nipinet landsem is the first artist and educator in-residence for the Madison Metropolitan Sewerage District. The position was created this year to foster communication between the district and the Madison community and to bring attention to water, a resource landsem says many take for granted. landsem also co-owns giige, an indigenous and queer-owned tattoo collective in Madison. They are a descendant of the Turtle Mountain Band of Chippewa in North Dakota, an identity which informs their art and activism. landsem has lived in Madison for about six years, having moved here after graduating from Marquette University with a degree in linguistics.
What do you think is the biggest challenge our community faces?
So, I’m gonna go really, really broad with this, and I’m gonna say the biggest challenge that this community and probably the entire world is sort of facing right now is the impacts of settler colonialism. Because that very much so encompasses capitalism, class, racism and the climate crisis. Pretty much all of that stems from settler colonialism and the drive towards quote, unquote, “civilization” from a European standpoint. So, I think that a lot of what we’re doing right now is trying to educate people about that, mitigate its effects in some ways and reverse it if we can, but obviously, that’s very hard.
And so, that’s the macro level. But you can also bring it down to the micro level in that if you’re talking about just the Teejop Madison community, you get people whose families have lived here for a couple generations, who don’t really know anything about the land that they live on, or the other people who live with them. And so, people tend to be very isolated and have a hard time breaking out of that to interact with the larger community. On the micro level, settler colonialism tends to manifest as people not having relationships with each other and the land that they live on.
What do you wish people in our community understood better?
I wish people understood that not everybody here is white and not everybody here has the same history and relationship to where they live, and their family, and where they come from and all of that, like the concept of money and the concept of community. I feel like I’m always talking about this because on the one hand, you’ve got politicians, people running for office, getting away with being awful racists because they just assume people are going to agree with them. And then on the other hand, you’ve got even smaller communities like Pride in Madison which tends to ignore the presence of Two Spirit people in our community. There’s not really any support. Madison doesn’t even have a native center or anything like that. So, I think just being more aware that this is still a diverse community, even though it seems like most people here are 20- to 30-somethings who are white, upper middle class, working at Epic, right? I wish people wouldn’t homogenize the community and Madison.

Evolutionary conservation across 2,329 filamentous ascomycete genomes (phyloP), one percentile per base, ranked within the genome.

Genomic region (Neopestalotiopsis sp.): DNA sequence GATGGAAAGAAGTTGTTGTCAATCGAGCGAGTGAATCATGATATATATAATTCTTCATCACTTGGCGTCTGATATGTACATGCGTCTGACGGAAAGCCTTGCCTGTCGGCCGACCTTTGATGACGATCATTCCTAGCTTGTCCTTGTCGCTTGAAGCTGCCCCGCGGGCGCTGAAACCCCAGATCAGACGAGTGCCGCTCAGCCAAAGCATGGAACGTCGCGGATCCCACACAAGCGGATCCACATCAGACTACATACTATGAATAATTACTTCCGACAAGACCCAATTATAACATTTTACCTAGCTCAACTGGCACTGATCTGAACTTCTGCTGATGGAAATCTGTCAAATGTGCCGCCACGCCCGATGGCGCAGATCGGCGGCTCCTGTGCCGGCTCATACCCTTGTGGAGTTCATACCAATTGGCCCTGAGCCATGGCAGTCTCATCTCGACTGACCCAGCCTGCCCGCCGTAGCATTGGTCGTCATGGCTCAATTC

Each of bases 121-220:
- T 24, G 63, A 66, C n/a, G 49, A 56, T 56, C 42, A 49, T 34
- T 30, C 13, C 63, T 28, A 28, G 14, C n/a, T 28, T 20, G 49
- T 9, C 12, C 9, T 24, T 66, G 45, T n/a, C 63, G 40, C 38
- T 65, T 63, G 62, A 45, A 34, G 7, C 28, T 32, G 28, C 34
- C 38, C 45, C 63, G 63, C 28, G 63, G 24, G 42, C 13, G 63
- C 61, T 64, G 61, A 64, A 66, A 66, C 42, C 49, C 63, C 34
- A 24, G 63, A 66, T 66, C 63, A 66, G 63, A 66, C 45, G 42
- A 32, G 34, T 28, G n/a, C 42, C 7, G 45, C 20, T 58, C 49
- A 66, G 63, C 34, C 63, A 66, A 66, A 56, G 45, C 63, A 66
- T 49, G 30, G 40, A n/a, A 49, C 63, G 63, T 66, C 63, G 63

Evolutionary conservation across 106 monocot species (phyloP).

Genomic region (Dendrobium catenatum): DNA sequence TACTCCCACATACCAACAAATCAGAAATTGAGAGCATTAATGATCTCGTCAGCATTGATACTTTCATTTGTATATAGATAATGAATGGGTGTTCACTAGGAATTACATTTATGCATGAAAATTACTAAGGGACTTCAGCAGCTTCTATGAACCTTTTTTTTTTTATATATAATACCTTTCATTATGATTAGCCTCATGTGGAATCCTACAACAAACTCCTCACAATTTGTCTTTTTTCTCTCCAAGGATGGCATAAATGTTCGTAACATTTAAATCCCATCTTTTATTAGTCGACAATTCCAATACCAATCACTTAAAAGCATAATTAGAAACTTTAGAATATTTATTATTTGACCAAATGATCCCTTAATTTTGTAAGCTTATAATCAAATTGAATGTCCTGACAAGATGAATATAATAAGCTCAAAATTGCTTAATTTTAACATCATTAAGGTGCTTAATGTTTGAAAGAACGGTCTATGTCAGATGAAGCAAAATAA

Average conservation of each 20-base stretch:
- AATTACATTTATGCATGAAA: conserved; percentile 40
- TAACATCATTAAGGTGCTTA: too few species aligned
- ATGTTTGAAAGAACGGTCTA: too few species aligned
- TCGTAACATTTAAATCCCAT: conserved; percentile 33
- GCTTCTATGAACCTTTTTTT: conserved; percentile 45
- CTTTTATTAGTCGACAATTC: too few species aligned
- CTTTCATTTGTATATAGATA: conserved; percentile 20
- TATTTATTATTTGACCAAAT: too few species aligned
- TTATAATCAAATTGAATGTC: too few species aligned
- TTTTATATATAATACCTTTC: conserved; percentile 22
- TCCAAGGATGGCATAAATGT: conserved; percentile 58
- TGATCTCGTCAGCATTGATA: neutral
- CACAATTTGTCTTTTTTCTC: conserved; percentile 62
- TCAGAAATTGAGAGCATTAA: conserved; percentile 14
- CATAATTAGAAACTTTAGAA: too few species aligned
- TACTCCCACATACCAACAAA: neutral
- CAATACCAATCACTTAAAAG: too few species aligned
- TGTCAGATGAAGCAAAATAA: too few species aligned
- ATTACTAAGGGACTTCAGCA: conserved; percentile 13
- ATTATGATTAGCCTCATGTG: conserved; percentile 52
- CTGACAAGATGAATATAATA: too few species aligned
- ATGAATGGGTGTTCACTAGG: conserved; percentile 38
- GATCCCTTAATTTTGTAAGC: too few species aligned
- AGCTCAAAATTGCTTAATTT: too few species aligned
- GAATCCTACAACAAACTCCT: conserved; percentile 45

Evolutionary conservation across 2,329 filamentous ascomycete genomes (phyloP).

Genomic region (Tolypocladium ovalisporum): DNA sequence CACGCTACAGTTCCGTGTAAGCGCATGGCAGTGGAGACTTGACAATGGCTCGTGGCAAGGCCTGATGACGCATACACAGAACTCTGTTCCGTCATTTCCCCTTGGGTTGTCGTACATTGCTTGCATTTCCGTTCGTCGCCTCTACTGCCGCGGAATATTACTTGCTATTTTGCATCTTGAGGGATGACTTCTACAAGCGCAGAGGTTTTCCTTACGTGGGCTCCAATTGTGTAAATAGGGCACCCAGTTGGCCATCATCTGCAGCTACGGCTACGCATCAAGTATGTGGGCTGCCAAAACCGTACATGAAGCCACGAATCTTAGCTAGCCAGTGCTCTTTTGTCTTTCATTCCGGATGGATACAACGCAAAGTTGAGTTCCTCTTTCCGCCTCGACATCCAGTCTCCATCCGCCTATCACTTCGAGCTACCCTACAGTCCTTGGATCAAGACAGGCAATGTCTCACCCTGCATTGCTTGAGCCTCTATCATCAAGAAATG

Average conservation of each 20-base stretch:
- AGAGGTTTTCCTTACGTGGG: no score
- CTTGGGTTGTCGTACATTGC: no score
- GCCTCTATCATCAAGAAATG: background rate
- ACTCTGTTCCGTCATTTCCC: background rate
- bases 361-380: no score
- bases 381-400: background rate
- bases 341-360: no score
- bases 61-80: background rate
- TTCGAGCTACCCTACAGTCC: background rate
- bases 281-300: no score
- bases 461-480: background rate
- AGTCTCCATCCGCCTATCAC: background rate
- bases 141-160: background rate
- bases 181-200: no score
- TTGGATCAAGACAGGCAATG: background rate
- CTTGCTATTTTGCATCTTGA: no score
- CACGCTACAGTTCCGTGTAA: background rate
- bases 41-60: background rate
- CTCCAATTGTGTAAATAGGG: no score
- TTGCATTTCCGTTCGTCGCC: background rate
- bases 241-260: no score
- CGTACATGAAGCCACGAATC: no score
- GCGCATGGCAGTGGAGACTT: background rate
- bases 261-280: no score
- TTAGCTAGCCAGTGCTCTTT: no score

What is one change you would make if you could that would make life better for people in our community?
My usual answer to this is just land back: give control of the land and the resources back to the original stewards. It was taken without consent, or with trickery. That doesn’t mean everybody has to leave. It just means that the people who know this land best will be in charge of managing it. I feel like that relates to water. That relates to land use. That relates to community politics.
What in our community gives you hope?
Honestly, talking to the young people here really gives me hope. And I know that I kind of am a young person. I’m not that old, but I come in contact with a lot of youth. There’s a lot of college students getting tattoos and stuff. I have a lot of conversations with people who are in their early 20s and listening to them talk about what’s important to them and what they want to change and what they’re already doing, really gives me a lot of hope. The kids are alright, is how I feel. There’s a lot of people in this community who are really young and kind of coming into their power and their hearts are in the right place. I think that’s really good to see.